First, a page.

AS ever, George Kerevan’s article on trial by jury is well-researched, incisive and hugely informative (Why abolishing juries in rape trials risks being a slippery slope, Jan 10). His contention that juries are a “safeguard against arbitrary rule and excessive punishments” is accurate and particularly pertinent when considering the unethical motives and ruthlessly tyrannous nature of the current Westminster government.

The reaction of Conservative ministers and MPs to the acquittal of the Bristol Four regarding the Colston statue case comes as no real surprise from a government that has cut international aid to the most vulnerable, slashed Universal Credit payments and baulked at the prospect of having to provide school meals for the poorest children in their constituencies.

READ MORE: UK Government under fire for considering referral to Court of Appeal

The fact that the Attorney General, Suella Braverman, has felt the need to state that she is considering referring the decision to the Court of Appeal demonstrates just how much she and the Prime Minister are in thrall to a baying mob of increasingly intolerant right-wing backbenchers who wallow in a shamelessly immoral libertarian ideology. Members of xenophobic little Englander groups like the 1922 Committee and the European Research Group are outraged that the Colston decision has gone against their perverse imperial Weltanschauung, and their natural response is to curb the system that has allowed this gross miscarriage of their perception of justice to happen.

As Mr Kerevan states, we must be constantly on our guard as tampering with the jury system will allow increased politicisation of the legal system, which this UK Government will tailor to abuse its democratic framework for its own nefarious purposes. We can never endorse mass arbitrary actions such as the toppling of the Colston statue regardless of the historical principles that may be at stake, yet it can be viewed as a reaction to the casual racism and parochial dogmatism that pervades the Tory government and its faithful.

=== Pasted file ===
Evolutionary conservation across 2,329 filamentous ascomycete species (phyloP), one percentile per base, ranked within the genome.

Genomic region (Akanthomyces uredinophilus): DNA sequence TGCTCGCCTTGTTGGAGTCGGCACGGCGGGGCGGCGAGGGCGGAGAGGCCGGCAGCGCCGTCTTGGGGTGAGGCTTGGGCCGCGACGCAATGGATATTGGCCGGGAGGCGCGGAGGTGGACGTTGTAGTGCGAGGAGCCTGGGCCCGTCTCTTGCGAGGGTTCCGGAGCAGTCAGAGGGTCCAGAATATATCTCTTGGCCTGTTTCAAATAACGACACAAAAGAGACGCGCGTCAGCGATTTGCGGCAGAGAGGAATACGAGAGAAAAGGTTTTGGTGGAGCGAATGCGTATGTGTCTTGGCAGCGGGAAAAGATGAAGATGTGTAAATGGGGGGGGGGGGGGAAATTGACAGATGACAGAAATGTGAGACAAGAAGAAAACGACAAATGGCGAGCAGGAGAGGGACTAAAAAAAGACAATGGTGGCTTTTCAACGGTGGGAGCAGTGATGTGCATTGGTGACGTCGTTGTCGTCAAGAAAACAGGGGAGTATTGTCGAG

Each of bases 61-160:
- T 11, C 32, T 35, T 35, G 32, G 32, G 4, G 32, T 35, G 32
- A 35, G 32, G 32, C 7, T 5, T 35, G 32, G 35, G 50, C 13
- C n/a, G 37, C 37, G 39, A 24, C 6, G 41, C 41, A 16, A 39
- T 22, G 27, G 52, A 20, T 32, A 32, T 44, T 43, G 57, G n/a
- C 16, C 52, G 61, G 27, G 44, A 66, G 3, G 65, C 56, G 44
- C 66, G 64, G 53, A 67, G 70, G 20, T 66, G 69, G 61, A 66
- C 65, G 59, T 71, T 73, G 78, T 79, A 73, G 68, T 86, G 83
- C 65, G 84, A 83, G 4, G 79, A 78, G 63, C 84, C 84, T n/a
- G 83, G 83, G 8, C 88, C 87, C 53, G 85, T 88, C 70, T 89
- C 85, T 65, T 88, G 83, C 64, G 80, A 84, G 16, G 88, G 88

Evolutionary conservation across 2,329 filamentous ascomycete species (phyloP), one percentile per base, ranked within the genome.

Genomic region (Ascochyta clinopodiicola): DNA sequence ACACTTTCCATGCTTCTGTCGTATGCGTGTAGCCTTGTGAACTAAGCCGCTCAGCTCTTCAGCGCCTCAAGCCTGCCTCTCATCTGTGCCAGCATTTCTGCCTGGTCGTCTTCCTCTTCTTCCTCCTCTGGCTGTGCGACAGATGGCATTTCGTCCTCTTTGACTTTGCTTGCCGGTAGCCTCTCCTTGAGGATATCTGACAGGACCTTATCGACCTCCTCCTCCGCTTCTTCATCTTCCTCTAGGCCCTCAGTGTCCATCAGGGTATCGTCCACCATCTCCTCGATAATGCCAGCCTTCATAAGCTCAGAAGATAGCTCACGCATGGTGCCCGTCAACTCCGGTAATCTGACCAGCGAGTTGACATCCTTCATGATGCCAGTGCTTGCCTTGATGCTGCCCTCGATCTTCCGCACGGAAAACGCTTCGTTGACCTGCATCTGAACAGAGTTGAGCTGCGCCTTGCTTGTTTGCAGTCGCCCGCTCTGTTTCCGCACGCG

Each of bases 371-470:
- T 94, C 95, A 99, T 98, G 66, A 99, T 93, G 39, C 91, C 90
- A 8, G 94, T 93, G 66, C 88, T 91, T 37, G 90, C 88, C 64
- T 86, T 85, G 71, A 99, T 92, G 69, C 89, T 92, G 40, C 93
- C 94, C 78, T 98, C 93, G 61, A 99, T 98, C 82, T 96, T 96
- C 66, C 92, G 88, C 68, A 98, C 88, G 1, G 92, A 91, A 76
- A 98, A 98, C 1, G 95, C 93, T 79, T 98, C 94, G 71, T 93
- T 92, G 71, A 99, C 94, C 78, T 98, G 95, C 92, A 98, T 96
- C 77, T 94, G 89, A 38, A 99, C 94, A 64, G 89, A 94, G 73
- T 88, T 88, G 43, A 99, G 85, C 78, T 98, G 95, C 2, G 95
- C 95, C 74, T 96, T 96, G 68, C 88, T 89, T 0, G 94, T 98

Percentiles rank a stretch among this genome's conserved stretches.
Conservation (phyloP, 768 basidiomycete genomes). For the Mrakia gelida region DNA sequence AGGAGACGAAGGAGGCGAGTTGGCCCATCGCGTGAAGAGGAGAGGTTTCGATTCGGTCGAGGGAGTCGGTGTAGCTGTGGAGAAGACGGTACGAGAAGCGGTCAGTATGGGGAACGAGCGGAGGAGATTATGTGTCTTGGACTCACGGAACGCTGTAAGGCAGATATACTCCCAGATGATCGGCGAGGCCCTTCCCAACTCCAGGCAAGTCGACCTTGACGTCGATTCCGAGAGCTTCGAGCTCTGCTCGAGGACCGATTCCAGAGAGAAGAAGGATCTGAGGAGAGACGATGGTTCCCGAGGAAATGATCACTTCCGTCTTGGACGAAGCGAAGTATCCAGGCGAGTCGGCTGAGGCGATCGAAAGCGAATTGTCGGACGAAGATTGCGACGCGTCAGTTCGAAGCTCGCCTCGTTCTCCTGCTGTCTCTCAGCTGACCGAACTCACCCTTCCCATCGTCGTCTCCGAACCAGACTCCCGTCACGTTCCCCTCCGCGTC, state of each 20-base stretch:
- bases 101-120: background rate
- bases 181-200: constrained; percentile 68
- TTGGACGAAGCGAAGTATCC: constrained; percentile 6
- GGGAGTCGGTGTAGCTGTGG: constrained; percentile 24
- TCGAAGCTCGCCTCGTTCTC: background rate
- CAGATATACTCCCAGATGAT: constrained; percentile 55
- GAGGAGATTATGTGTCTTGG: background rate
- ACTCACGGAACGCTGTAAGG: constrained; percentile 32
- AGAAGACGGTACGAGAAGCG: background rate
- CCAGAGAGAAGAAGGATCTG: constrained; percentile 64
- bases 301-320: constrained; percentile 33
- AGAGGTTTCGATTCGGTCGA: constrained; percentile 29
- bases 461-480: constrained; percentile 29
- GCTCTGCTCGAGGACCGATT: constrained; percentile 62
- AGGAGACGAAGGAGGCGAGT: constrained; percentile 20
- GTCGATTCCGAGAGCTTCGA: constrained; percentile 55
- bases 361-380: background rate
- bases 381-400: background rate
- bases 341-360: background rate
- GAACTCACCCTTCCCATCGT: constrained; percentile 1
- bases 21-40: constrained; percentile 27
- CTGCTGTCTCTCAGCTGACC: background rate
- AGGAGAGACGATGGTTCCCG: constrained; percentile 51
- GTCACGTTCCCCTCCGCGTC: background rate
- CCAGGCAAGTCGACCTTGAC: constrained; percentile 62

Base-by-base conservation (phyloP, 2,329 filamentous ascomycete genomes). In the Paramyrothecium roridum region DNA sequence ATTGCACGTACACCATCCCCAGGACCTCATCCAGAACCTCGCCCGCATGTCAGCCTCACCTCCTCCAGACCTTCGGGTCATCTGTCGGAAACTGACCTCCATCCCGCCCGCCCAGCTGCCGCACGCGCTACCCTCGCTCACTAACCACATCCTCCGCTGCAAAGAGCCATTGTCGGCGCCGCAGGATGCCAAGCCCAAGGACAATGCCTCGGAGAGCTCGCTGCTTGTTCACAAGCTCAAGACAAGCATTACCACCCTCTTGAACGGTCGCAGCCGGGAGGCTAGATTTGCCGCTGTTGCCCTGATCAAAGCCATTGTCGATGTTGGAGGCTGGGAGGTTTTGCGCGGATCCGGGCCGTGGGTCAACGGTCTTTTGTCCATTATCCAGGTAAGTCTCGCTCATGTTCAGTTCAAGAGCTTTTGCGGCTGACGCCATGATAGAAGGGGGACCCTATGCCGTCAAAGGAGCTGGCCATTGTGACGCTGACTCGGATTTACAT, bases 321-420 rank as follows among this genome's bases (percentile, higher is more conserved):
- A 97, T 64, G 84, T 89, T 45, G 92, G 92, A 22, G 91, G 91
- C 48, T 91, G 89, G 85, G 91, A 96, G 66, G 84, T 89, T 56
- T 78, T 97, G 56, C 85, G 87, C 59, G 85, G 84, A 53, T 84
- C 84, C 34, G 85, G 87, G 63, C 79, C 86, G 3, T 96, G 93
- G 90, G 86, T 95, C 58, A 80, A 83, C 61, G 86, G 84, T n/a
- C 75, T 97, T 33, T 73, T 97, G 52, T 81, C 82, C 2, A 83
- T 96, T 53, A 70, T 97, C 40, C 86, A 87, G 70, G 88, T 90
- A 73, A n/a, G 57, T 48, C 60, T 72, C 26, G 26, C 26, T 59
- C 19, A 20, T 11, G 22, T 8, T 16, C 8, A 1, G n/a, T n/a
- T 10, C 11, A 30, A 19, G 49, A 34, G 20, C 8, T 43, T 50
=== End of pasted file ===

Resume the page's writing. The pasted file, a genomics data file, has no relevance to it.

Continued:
READ MORE: GB News in court over opinion piece published during Colston Four trial

I wonder how many applauded the toppling of the statue of Saddam Hussein in 1991 or the destruction of statues to Lenin and Stalin after the fall of communism in Eastern Europe? There has to be a mature, sensitive and sensible debate on public statues and monuments in an independent Scotland. The Irish blew up statues of Nelson and Queen Victoria in Dublin after their secession from British rule after centuries of subjugation. Scotland must prove itself to be more methodical, tolerant and objective in analysing its history and long-term future.

Owen Kelly

AS it stands, the law allows the Attorney General to refer a trial verdict for reconsideration where it is felt that decision was in error.

I therefore disagree with Gavin Brown (Letters, Jan 10) that the trial decision in the Colston case should not be referred.

The act of pulling down the statue was admitted and irrefutable, the means of doing so proved intent, satisfying the legal requirement the offence had been committed by those charged.

It’s in the remit of a jury to decide only on the evidence presented and direction of the judge. Notwithstanding that we may be entitled to empathise with the removal of this statue, it is clear that this jury added a political, sympathetic element to their decision well outside their remit.

With this particular “verdict” what we have effectively given credence to is allowing louts to take the law into their own hands, to take actions that should have no place in a democratic society.

Is this the kind of society we want to live in?

Do we really wish to allow mob rule to prevail?

Jim Taylor